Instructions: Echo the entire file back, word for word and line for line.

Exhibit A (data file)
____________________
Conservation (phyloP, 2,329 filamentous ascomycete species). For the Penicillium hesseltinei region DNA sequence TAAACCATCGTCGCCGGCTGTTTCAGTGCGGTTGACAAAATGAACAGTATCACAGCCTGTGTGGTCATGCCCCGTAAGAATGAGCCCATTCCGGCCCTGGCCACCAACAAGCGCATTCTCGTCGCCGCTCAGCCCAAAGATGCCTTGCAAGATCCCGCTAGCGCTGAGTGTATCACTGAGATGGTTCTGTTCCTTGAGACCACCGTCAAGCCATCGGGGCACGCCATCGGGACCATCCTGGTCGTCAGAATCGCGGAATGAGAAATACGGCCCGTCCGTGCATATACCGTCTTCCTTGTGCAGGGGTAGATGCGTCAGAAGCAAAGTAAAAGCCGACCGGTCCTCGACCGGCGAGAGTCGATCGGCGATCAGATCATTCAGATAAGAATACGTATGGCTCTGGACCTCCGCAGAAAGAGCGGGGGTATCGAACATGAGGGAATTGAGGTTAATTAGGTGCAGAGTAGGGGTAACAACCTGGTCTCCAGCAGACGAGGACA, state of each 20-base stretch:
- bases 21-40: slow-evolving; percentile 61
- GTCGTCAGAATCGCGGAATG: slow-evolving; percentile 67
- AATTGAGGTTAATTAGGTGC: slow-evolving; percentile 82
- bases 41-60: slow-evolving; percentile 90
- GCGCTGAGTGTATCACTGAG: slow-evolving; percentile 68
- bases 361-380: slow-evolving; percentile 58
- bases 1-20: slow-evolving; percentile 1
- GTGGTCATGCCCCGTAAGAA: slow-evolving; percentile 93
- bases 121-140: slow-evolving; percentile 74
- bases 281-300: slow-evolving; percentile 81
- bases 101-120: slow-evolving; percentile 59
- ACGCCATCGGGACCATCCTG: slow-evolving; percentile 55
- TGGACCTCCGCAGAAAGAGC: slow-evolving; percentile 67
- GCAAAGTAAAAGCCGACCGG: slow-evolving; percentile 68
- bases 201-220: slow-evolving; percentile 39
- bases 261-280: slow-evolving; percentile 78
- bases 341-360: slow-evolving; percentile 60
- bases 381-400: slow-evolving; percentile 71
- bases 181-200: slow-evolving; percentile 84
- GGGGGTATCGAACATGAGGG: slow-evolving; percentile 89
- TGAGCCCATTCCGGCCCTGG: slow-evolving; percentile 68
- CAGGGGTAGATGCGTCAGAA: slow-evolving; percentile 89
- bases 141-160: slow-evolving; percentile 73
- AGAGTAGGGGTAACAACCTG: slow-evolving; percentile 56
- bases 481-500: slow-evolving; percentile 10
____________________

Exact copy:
Conservation (phyloP, 2,329 filamentous ascomycete species). For the Penicillium hesseltinei region DNA sequence TAAACCATCGTCGCCGGCTGTTTCAGTGCGGTTGACAAAATGAACAGTATCACAGCCTGTGTGGTCATGCCCCGTAAGAATGAGCCCATTCCGGCCCTGGCCACCAACAAGCGCATTCTCGTCGCCGCTCAGCCCAAAGATGCCTTGCAAGATCCCGCTAGCGCTGAGTGTATCACTGAGATGGTTCTGTTCCTTGAGACCACCGTCAAGCCATCGGGGCACGCCATCGGGACCATCCTGGTCGTCAGAATCGCGGAATGAGAAATACGGCCCGTCCGTGCATATACCGTCTTCCTTGTGCAGGGGTAGATGCGTCAGAAGCAAAGTAAAAGCCGACCGGTCCTCGACCGGCGAGAGTCGATCGGCGATCAGATCATTCAGATAAGAATACGTATGGCTCTGGACCTCCGCAGAAAGAGCGGGGGTATCGAACATGAGGGAATTGAGGTTAATTAGGTGCAGAGTAGGGGTAACAACCTGGTCTCCAGCAGACGAGGACA, state of each 20-base stretch:
- bases 21-40: slow-evolving; percentile 61
- GTCGTCAGAATCGCGGAATG: slow-evolving; percentile 67
- AATTGAGGTTAATTAGGTGC: slow-evolving; percentile 82
- bases 41-60: slow-evolving; percentile 90
- GCGCTGAGTGTATCACTGAG: slow-evolving; percentile 68
- bases 361-380: slow-evolving; percentile 58
- bases 1-20: slow-evolving; percentile 1
- GTGGTCATGCCCCGTAAGAA: slow-evolving; percentile 93
- bases 121-140: slow-evolving; percentile 74
- bases 281-300: slow-evolving; percentile 81
- bases 101-120: slow-evolving; percentile 59
- ACGCCATCGGGACCATCCTG: slow-evolving; percentile 55
- TGGACCTCCGCAGAAAGAGC: slow-evolving; percentile 67
- GCAAAGTAAAAGCCGACCGG: slow-evolving; percentile 68
- bases 201-220: slow-evolving; percentile 39
- bases 261-280: slow-evolving; percentile 78
- bases 341-360: slow-evolving; percentile 60
- bases 381-400: slow-evolving; percentile 71
- bases 181-200: slow-evolving; percentile 84
- GGGGGTATCGAACATGAGGG: slow-evolving; percentile 89
- TGAGCCCATTCCGGCCCTGG: slow-evolving; percentile 68
- CAGGGGTAGATGCGTCAGAA: slow-evolving; percentile 89
- bases 141-160: slow-evolving; percentile 73
- AGAGTAGGGGTAACAACCTG: slow-evolving; percentile 56
- bases 481-500: slow-evolving; percentile 10